How Do Colleges See Gap Years?

Of course, you still have to consider how a gap year is going to affect college admission. Check with the schools you’re interested in and research their policies, suggests Peggy Richmond, director of admissions at Keene State College in New Hampshire. "Some institutions might defer the student’s enrollment, while others may require students to complete another application after the gap year." 

You'll find that many schools whole-heartedly support a gap year—even the ultra-competitive Ivies. "Harvard College encourages admitted students to defer enrollment for one year to travel, pursue a special project or activity, work or spend time in another meaningful way, provided they do not enroll in a degree-granting program at another college," according to Harvard's website, noting that between 80 and 110 students defer their enrollment each year.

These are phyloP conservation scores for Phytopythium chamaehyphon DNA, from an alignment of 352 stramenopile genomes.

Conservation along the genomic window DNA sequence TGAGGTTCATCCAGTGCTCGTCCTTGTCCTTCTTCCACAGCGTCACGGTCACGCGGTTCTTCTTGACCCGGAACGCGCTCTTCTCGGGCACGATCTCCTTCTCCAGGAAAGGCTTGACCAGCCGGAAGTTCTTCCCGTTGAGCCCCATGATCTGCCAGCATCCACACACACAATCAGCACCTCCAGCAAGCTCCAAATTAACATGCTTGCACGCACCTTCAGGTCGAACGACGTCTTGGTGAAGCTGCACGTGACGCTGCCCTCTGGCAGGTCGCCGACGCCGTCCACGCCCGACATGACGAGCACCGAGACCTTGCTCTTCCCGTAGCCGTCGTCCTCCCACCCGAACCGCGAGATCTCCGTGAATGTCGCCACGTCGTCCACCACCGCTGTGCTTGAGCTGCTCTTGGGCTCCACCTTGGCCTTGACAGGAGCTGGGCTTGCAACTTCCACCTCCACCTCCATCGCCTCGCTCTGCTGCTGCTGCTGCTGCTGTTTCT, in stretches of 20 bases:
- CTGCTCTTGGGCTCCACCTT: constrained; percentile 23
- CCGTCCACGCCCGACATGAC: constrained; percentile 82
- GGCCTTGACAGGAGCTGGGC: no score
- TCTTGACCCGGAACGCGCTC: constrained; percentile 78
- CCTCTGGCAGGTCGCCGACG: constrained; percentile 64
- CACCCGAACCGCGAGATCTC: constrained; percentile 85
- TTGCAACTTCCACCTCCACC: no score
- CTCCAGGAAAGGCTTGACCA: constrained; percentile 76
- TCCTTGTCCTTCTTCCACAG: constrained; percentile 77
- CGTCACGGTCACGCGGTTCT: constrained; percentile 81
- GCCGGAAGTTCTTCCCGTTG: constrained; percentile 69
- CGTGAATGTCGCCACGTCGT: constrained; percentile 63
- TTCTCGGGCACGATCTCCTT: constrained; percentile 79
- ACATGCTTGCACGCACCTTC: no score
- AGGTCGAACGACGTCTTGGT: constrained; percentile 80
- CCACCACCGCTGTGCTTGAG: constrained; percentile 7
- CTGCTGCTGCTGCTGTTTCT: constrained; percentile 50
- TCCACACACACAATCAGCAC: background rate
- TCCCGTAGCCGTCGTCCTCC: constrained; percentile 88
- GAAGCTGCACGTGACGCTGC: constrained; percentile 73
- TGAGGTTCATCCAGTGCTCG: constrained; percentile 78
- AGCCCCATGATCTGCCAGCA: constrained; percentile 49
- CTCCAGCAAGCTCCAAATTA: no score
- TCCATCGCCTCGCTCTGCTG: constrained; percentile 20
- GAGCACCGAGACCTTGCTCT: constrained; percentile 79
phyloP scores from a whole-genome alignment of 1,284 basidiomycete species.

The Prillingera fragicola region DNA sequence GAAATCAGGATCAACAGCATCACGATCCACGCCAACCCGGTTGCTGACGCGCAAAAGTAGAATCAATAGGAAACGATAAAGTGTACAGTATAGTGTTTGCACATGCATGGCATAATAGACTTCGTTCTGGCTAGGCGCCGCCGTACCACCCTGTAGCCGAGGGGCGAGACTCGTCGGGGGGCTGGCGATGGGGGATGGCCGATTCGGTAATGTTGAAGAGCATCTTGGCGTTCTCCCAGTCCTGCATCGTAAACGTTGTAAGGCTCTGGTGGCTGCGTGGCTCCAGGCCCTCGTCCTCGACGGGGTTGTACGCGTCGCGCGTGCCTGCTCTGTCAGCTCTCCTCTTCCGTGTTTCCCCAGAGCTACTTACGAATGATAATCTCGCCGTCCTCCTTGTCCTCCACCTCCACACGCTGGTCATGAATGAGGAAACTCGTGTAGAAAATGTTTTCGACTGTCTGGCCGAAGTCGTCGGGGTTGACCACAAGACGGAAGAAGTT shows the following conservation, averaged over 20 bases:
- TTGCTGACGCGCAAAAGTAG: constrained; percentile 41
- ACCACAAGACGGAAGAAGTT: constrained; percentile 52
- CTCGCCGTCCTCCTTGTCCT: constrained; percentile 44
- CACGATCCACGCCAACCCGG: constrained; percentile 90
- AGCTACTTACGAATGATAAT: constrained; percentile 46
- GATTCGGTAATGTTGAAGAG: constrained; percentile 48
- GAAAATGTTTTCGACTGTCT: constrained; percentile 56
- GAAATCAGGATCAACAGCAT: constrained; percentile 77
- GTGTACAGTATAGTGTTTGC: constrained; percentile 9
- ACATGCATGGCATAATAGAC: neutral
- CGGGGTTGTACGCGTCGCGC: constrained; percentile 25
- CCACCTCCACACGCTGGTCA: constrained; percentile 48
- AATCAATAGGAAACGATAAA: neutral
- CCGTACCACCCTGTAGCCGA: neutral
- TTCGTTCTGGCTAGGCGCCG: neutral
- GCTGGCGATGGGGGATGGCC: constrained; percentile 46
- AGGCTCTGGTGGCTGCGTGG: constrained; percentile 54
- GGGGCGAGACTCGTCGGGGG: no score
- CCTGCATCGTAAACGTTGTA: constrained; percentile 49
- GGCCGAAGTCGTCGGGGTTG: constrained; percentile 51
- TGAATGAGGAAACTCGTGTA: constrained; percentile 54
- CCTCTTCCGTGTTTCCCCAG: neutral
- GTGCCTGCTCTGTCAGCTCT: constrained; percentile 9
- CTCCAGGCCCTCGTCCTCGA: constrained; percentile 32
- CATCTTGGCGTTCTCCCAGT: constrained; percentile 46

Princeton even funds a nine-month tuition-free program, called a "bridge year" for several dozen incoming freshmen at five different locations around the world. These students team up with international organizations and help tackle problems facing communities around the globe.

What’s the Downside?    

Cost: Traveling around the world to volunteer can be pricey. ARCC Gap’s programs run between $12,500 and $13,500 per semester, not including airfare. CIEE, a non-profit organization that arranges travel abroad programs, offers trips ranging from $12,500 for six months in Chile to almost $26,000 for eight months in Japan, not including airfare. Student assistance and scholarships are available, but in most cases these programs do not give educational credit and are not eligible for aid.